The number of weekly registered coronavirus deaths in England and Wales has fallen by more than a quarter to the lowest level since the start of the year, figures show.
There were 4,079 deaths registered in the week ending February 19 where Covid-19 was mentioned on the death certificate, the Office for National Statistics (ONS) said.
This is down 28.3% and the lowest number of weekly registered deaths since the week ending January 1.
The proportion of deaths that involved coronavirus has also fallen – from 37.1% to 29.5% in the latest period.
The figures show that deaths involving Covid-19 among people aged 80 and over have fallen more steeply in recent weeks than those among younger age groups.
Covid-19-registered deaths dropped by 56% for people 80 and over from the week ending January 29 to the week ending February 19, compared with falls of 50% for those aged 70 to 79 and 40% for people under 70.
People aged 80 and over were the second group on the priority list for Covid-19 vaccines, with doses being offered from early December.
Overall, there were 13,809 deaths from all causes registered in the week ending February 19, a 10% fall from the previous seven days.
There were 2,182 deaths above what would usually be expected for this week based on the average over the past five years.
All regions of England recorded a week-on-week fall in the number of Covid-19 deaths registered in the week to February 19, the ONS said.
South-east England saw the highest number of Covid-19 deaths registered – 636, down 35% from 974 in the previous week.
Eastern England saw the second highest number – 566, down 30% from 808.
Some 969 care home resident deaths involving Covid-19 in England and Wales were registered in the week to February 19, down more than a third (35%) on the previous week, the ONS said.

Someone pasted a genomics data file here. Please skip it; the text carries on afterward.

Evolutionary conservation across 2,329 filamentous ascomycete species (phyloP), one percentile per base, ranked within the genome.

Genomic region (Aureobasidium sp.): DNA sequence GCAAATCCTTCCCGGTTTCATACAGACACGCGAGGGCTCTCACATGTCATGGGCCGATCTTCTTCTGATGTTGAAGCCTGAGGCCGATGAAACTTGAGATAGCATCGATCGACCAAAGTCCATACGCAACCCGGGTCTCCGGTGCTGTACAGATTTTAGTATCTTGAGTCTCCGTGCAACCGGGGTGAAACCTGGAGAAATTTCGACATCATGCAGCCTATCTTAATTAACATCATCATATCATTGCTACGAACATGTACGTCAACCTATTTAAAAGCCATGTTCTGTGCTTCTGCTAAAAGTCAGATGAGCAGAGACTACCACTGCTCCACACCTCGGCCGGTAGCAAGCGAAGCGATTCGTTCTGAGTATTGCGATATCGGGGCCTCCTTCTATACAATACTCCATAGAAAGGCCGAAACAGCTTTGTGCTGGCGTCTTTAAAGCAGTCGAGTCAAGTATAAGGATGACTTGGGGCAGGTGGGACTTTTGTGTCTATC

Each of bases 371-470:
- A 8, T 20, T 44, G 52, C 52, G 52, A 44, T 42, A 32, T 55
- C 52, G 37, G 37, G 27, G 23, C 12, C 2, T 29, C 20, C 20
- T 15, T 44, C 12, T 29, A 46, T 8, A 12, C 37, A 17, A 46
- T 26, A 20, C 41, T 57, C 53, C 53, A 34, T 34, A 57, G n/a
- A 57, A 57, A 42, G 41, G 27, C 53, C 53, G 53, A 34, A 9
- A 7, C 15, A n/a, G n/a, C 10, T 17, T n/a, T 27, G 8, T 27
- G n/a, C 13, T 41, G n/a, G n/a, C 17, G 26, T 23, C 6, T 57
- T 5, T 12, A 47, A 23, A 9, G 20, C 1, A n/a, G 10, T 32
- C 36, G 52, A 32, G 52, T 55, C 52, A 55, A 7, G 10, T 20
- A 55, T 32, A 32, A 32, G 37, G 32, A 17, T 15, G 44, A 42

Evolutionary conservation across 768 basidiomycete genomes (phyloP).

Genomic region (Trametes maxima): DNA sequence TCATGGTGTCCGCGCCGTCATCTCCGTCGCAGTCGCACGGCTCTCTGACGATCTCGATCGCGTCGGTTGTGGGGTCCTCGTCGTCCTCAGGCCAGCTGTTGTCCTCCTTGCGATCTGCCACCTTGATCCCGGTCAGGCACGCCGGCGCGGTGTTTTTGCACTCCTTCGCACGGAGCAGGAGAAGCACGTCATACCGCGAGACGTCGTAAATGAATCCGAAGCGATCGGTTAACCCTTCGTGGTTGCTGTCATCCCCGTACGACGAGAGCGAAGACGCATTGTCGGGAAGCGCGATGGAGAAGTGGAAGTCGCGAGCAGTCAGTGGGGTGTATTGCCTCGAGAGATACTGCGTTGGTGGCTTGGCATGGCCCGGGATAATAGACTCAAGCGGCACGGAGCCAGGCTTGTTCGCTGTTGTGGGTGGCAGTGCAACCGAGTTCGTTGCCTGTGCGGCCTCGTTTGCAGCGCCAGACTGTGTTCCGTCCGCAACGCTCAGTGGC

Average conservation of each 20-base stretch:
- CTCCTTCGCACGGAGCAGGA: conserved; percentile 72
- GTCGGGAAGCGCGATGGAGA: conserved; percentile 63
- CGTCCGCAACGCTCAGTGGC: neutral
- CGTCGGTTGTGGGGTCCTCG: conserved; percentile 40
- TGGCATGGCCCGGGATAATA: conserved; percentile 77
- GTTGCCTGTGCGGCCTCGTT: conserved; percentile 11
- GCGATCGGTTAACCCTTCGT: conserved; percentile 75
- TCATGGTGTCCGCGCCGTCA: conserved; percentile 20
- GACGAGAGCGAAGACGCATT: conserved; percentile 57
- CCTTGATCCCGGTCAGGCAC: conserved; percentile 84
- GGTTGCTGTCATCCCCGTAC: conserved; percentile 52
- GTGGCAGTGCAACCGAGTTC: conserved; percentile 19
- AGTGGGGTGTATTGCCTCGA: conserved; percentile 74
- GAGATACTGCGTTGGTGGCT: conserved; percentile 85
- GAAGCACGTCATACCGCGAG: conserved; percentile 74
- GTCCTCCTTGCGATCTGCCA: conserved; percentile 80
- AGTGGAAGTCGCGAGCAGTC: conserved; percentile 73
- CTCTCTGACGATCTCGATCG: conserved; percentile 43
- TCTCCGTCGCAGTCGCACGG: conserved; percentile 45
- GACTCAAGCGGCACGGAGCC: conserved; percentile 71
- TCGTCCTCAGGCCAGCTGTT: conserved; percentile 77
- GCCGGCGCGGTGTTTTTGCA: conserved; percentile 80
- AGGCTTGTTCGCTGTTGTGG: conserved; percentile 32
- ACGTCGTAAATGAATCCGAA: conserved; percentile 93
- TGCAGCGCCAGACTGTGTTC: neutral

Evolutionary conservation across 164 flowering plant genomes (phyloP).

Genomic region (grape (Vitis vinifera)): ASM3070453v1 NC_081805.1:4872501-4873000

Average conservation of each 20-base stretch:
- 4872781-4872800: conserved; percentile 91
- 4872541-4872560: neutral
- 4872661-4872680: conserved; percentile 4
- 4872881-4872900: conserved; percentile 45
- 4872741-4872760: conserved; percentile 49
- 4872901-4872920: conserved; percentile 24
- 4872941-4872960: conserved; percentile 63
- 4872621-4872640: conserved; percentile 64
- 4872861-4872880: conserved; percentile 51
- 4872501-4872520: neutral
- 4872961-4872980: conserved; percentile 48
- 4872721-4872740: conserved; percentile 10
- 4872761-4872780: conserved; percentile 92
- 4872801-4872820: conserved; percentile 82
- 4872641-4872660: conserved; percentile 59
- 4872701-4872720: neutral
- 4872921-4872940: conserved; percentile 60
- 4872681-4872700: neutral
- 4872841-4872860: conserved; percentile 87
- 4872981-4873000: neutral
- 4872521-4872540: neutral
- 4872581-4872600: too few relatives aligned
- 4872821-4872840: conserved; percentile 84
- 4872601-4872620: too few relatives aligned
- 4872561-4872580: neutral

A total of 40,355 care home residents in England and Wales have now had Covid-19 recorded on their death certificate since the pandemic began.
The figures cover deaths of care home residents in all settings, not just in care homes.
Kevin McConway, emeritus professor of applied statistics at the Open University, said there are still considerably more deaths from all causes than would be expected at this time of year, which “shows that we’ve still got a long way to go”.
Hopes for getting numbers of deaths close to pre-pandemic levels “rest to a considerable extent on vaccination”, he added.
Noting that deaths involving coronavirus have fallen more steeply in the over-80s in recent weeks, he said: “The difference between age groups isn’t huge, and there’s no way to be certain from counts of deaths whether it’s definitely due to vaccination (and not, say, to people in the oldest age groups being particularly careful about social distancing and lockdown measures), but I certainly regard this as a positive sign that vaccines are probably starting to have a visible effect where it counts.”
Dr Layla McCay, director of policy at the NHS Confederation, said the continuing decline in deaths was “reassuring”, adding: “We must ensure this downward trend continues, and remain cautious, especially as schools are reopened next week and restrictions are eased over the coming months.
“We cannot afford to lose steam and would urge the Government to maintain its cautious approach, especially as some local authority areas report slight increases in cases, and as the more transmissible Brazilian variant found in the UK is a cause for concern.
“As we look ahead and await the Chancellor’s Budget announcement, the NHS will need significant investment to help it recover services, alongside managing the ongoing pressures of Covid-19, which will continue for some time to come.”